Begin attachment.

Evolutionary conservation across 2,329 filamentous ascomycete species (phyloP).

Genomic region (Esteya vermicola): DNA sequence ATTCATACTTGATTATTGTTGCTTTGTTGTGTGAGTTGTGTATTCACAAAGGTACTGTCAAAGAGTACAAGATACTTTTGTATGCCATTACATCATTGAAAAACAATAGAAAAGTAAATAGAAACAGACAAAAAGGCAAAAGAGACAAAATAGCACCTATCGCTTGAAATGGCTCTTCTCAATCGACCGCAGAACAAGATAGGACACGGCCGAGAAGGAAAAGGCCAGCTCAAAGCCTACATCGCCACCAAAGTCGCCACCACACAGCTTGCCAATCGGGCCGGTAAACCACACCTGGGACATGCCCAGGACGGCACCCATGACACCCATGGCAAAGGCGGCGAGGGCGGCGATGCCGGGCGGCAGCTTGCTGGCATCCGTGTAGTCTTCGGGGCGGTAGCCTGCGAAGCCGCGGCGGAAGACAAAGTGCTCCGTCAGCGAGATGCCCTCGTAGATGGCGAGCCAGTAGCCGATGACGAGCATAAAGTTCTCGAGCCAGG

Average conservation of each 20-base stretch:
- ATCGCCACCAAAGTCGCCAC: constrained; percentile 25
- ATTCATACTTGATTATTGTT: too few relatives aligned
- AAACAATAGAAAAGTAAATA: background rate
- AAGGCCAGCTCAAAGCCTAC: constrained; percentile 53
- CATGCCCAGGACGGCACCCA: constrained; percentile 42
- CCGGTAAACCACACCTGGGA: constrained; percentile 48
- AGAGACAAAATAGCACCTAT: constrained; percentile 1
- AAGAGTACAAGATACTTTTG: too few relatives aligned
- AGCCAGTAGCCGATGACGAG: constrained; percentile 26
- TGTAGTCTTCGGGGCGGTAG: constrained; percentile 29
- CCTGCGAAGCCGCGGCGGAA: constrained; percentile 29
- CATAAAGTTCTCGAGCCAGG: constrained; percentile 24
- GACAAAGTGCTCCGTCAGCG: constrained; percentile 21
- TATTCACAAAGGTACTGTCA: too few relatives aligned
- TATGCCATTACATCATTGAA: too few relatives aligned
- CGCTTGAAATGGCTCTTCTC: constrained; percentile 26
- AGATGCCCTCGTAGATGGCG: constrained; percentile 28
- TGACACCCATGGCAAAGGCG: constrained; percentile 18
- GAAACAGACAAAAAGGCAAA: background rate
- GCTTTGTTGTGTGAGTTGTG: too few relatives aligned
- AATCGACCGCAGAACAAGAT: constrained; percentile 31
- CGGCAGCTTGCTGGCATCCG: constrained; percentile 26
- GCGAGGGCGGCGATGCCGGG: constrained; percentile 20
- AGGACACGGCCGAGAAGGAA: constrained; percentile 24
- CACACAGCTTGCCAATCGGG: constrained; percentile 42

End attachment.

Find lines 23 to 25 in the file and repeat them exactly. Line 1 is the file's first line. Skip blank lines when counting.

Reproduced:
- GCTTTGTTGTGTGAGTTGTG: too few relatives aligned
- AATCGACCGCAGAACAAGAT: constrained; percentile 31
- CGGCAGCTTGCTGGCATCCG: constrained; percentile 26